Besides extensive trial experience, your legal malpractice lawyer should possess a keen eye for detail and thoroughness that your previous lawyer lacked.

How Much Does The Average Legal Malpractice Lawyer Cost?

Many legal malpractice lawyers operate on a contingency fee basis. While the fee varies depending on the lawyer, the average contingency fee is often around 33% of the entire settlement paid to the plaintiff.

Furthermore, because legal malpractice cases are "two in one," attorneys tend to charge significantly more than the original cost for the underlying case, particularly in property law cases and in catastrophic situations such as accidents and wrongful death. Due to the complexities of these claims, some legal malpractice attorneys may demand a retainer to officially join the case.

Do Legal Malpractice Attorneys Typically Charge For Consultations?

A consultation is an important first step to establishing if you have a case against your previous lawyer and if your new legal malpractice lawyer is best suited to represent you. The cost of a legal malpractice lawsuit is determined by the attorney and the intricacies of the case. Some attorneys will provide free consultations to potential clients to demonstrate the quality of their service. On the other hand, other attorneys charge a flat or hourly fee for the initial consultation to evaluate whether a legal malpractice claim is warranted and how they can best help.

Frequently Asked Questions

Where do I sue an attorney for malpractice?

A lawyer who mishandled your case can be sued for malpractice in any court in the state where the lawyer runs their business or is a citizen. Contact a legal malpractice lawyer near you to begin the malpractice claim process.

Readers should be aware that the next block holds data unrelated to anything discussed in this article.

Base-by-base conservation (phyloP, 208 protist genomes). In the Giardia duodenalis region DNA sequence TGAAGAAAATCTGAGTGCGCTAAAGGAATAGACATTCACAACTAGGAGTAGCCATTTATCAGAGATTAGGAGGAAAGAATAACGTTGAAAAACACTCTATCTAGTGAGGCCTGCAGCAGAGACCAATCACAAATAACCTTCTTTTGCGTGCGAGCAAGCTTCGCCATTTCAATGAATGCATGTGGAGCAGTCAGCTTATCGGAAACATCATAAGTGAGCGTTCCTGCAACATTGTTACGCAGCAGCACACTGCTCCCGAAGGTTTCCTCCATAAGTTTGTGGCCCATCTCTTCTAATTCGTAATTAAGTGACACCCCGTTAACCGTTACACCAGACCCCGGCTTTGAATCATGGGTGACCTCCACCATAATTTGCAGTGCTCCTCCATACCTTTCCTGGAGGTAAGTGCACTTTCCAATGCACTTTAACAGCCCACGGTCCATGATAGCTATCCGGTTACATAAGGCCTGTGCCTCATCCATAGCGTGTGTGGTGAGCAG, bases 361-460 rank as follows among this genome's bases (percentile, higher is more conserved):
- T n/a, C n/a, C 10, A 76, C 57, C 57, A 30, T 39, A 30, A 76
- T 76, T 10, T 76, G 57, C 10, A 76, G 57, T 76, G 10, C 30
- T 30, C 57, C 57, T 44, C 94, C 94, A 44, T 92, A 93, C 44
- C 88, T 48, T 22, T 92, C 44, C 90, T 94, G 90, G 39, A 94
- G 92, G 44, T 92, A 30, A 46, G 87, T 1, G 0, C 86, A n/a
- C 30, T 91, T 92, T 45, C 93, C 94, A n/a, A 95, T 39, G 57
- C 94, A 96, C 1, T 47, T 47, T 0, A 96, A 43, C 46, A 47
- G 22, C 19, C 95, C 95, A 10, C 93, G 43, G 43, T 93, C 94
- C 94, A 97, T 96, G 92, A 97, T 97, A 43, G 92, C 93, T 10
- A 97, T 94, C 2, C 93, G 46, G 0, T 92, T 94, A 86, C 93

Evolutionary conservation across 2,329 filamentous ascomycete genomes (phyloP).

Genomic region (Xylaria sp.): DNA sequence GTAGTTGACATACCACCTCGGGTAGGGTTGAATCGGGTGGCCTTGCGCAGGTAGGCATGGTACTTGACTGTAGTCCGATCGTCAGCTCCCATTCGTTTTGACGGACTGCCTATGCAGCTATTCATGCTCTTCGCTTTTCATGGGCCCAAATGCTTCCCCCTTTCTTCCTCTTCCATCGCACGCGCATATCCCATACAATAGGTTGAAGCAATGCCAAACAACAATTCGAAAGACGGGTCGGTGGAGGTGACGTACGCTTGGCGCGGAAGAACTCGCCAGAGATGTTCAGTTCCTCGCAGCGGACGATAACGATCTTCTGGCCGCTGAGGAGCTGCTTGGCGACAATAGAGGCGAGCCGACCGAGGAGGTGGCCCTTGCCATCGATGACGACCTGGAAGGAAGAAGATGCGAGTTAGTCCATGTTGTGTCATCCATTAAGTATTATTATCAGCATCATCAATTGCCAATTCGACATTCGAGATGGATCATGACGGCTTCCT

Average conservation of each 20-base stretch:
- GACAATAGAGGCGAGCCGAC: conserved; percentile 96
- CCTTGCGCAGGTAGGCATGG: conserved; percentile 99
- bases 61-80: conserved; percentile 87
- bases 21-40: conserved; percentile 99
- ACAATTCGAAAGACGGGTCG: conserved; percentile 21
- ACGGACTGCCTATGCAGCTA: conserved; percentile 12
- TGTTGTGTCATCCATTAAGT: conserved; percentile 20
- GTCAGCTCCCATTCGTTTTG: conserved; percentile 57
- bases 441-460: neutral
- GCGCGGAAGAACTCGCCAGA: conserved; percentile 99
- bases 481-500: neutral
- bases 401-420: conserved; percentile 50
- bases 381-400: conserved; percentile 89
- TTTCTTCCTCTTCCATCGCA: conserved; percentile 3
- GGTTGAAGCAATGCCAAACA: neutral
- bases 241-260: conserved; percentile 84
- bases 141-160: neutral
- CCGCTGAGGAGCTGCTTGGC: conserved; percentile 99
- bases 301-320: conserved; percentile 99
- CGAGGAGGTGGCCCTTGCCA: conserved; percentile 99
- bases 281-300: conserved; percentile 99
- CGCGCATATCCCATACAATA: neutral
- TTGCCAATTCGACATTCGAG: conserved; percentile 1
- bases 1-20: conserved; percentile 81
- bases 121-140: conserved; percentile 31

How can I sue a lawyer for malpractice?

If a lawyer is guilty of negligence, you can take the following steps to file a legal malpractice claim:

  1. Part ways with the guilty attorney and hire another lawyer with significant experience in legal malpractice cases.
  2. Collect enough evidence to prove the former attorney was negligent
  3. Save all documents that would help in the malpractice case
Does legal malpractice insurance affect a claim?

Legal malpractice insurance is a type of insurance that protects a law firm against the financial consequences of a legal problem.

Lawyers with malpractice insurance will have their insurance company engage defense counsels to defend them or to attempt to reach a successful settlement with the plaintiff. This means that just like you have a lawyer to represent you in the malpractice case, your former lawyer will also have their own lawyer to defend them.

However, not all attorneys have malpractice insurance, meaning they may be unable to pay compensation for their negligence if they are sued. These lawyers are referred to as judgment-proof defendants.